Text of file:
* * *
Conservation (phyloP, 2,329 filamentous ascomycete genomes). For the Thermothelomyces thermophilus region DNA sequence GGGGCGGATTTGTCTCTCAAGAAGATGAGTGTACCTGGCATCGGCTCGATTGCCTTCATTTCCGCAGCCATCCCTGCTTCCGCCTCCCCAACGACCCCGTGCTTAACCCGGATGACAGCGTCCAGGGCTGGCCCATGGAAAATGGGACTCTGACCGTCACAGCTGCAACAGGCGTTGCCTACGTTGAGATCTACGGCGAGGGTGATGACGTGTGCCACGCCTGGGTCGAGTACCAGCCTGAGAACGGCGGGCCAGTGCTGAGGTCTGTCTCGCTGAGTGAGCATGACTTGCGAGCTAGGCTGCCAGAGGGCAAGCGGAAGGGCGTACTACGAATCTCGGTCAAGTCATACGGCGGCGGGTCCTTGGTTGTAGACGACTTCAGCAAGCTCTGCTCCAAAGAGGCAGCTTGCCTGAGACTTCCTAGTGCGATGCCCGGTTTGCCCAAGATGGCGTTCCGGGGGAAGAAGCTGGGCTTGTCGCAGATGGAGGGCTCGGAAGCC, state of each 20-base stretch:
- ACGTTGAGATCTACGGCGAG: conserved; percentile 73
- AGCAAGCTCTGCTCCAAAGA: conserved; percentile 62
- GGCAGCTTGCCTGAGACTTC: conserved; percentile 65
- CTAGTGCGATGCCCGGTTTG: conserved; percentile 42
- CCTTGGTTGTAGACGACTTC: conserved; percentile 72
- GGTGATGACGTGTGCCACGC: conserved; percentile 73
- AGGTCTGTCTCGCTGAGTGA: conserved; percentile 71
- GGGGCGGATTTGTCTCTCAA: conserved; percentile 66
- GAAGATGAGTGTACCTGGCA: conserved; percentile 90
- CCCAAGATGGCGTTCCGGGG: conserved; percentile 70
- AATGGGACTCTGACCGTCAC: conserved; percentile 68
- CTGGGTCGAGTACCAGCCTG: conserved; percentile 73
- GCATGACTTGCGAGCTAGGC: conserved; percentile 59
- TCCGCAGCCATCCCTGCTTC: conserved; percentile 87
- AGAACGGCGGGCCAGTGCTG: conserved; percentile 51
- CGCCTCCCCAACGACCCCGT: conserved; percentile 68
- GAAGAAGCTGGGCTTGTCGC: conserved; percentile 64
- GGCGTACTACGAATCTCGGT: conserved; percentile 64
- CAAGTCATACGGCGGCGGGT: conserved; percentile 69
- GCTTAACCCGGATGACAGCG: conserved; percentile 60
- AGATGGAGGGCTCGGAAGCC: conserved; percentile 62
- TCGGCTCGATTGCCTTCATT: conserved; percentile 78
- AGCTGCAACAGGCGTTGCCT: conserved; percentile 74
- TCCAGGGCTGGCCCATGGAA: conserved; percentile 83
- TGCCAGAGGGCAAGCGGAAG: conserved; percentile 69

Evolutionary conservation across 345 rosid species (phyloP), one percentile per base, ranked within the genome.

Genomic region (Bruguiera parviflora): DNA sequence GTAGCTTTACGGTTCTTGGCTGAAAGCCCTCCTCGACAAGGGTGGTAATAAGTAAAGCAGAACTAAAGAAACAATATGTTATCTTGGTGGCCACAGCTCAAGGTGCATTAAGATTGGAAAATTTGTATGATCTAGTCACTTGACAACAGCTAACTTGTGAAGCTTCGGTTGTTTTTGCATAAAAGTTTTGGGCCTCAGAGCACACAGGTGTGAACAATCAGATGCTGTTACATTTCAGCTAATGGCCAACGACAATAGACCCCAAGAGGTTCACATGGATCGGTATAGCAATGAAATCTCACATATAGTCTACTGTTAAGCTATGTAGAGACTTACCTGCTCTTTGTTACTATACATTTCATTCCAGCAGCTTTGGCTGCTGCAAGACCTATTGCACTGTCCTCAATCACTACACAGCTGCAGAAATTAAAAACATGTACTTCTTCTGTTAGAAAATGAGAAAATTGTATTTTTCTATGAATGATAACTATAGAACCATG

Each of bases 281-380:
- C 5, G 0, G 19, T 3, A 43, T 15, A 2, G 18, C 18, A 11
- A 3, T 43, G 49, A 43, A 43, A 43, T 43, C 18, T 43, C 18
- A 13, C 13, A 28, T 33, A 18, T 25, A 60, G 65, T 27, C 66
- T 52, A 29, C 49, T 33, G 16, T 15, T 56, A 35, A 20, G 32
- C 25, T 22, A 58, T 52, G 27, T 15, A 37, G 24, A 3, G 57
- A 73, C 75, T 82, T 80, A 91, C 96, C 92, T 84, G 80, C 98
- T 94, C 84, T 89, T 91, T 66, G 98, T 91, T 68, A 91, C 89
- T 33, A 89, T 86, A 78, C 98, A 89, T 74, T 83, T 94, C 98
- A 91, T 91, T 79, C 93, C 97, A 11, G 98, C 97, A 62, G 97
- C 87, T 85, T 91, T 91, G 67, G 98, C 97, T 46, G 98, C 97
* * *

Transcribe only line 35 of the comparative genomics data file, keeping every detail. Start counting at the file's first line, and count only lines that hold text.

- A 73, C 75, T 82, T 80, A 91, C 96, C 92, T 84, G 80, C 98